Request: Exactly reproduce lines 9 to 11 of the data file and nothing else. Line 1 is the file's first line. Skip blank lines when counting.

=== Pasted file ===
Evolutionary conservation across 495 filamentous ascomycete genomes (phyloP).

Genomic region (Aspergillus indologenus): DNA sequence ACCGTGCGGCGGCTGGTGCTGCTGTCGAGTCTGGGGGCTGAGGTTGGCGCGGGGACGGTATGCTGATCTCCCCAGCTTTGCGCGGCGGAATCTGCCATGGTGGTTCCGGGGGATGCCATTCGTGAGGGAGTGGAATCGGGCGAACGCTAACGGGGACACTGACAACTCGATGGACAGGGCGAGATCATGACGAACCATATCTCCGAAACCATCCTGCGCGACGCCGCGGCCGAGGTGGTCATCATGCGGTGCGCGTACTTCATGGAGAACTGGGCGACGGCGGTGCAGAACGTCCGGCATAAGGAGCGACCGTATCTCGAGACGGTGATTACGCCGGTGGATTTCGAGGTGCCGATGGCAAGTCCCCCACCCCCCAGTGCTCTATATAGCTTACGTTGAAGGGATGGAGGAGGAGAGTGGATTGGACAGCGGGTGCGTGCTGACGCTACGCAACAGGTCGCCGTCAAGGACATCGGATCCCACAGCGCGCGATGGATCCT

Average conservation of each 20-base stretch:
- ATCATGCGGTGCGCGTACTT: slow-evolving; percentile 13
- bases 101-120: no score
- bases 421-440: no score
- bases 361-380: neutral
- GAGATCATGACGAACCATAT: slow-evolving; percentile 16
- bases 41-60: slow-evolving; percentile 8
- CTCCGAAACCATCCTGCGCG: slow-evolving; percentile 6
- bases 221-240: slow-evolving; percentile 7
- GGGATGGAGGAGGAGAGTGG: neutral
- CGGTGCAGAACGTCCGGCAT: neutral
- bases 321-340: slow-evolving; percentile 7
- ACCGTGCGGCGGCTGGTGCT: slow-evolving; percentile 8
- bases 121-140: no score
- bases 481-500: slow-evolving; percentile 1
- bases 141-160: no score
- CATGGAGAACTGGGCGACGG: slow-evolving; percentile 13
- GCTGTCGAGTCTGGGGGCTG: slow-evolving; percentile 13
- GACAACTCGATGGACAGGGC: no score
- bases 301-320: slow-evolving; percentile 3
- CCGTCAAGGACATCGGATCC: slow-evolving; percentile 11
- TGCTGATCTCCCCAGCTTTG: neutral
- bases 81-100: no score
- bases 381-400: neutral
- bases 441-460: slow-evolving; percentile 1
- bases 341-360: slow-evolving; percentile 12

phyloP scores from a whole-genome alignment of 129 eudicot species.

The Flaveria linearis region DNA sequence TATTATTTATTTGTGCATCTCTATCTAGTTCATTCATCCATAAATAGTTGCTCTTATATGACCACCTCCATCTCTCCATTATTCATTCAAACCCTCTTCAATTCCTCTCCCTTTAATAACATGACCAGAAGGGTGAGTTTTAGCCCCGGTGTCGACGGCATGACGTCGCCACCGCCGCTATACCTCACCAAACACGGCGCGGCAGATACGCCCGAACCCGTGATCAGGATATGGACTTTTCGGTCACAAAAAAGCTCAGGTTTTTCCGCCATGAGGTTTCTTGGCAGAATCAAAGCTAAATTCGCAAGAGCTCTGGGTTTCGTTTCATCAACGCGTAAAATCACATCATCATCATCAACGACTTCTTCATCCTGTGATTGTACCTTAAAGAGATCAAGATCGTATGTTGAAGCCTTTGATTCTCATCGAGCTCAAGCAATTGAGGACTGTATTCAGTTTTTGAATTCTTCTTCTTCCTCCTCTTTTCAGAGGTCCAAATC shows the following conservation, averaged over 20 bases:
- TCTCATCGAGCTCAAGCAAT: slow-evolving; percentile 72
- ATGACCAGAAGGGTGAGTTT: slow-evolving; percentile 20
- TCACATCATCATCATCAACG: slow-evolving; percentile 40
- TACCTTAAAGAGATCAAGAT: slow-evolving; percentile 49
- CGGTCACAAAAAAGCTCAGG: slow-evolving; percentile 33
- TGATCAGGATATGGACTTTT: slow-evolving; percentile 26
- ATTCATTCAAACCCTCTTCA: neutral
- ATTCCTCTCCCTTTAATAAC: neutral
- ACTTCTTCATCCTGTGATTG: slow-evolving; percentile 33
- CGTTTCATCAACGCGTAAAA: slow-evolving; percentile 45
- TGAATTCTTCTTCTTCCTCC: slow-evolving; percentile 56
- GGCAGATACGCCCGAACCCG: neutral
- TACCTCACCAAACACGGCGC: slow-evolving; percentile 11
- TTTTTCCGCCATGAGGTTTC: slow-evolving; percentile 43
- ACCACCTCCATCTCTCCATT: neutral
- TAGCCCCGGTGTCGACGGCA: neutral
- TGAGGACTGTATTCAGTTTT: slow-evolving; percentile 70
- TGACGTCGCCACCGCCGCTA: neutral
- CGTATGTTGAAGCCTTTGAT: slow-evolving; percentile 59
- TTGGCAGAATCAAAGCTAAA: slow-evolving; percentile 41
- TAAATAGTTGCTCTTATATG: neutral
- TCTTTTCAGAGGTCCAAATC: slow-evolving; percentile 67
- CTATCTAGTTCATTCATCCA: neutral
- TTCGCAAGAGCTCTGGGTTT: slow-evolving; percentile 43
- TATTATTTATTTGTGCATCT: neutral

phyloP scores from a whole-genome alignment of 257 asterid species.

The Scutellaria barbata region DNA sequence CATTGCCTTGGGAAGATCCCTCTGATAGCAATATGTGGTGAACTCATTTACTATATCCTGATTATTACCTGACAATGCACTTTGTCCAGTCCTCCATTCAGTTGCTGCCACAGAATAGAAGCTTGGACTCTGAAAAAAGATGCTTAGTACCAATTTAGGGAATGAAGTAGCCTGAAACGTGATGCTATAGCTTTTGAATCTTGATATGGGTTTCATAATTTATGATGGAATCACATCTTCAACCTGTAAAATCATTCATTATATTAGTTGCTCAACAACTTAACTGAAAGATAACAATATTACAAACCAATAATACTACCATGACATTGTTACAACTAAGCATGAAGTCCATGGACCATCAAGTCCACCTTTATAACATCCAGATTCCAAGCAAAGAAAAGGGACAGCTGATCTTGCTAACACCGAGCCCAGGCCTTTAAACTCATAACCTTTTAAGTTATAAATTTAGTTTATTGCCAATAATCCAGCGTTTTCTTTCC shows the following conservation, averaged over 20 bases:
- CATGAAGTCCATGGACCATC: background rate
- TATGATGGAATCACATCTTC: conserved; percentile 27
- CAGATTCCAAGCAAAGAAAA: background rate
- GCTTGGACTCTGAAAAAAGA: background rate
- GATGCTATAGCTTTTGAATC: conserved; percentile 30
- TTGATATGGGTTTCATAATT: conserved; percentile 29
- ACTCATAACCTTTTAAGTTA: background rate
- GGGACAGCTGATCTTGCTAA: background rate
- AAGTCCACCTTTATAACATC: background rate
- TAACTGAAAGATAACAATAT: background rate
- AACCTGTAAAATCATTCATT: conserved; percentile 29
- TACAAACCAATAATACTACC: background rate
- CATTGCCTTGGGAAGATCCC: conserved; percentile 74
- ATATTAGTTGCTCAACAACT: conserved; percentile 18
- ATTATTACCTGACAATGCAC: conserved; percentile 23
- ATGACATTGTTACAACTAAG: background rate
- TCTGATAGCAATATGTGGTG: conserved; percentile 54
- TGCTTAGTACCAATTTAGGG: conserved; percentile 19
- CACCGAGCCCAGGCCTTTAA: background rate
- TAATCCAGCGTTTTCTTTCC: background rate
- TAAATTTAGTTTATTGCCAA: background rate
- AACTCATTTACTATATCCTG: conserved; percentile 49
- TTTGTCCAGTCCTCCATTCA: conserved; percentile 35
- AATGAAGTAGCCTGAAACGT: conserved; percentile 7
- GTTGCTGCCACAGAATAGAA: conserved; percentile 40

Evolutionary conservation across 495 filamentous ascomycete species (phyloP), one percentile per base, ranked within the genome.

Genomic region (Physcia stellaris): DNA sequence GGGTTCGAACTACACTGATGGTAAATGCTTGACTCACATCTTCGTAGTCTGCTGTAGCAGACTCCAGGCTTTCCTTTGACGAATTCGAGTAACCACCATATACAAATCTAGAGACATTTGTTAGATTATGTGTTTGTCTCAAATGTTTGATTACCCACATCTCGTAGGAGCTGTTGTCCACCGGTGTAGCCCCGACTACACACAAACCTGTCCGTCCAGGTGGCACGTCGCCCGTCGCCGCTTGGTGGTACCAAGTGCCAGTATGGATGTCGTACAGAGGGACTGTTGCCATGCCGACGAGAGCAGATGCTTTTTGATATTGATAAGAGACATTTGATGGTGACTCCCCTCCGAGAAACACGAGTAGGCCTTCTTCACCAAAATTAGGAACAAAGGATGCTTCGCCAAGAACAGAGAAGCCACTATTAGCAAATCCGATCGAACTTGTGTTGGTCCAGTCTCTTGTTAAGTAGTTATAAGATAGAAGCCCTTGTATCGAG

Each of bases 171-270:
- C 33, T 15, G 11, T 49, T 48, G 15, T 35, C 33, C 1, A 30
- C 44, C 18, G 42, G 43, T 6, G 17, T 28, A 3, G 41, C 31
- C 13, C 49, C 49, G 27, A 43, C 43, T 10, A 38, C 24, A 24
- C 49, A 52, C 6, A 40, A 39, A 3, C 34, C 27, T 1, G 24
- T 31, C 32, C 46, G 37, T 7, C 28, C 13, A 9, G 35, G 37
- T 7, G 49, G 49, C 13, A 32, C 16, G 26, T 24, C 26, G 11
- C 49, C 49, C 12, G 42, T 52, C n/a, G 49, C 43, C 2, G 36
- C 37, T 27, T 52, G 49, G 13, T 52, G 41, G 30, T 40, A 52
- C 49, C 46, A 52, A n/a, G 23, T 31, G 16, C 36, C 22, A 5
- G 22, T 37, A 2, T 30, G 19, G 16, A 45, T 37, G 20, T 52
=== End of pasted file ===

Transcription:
- bases 41-60: slow-evolving; percentile 8
- CTCCGAAACCATCCTGCGCG: slow-evolving; percentile 6
- bases 221-240: slow-evolving; percentile 7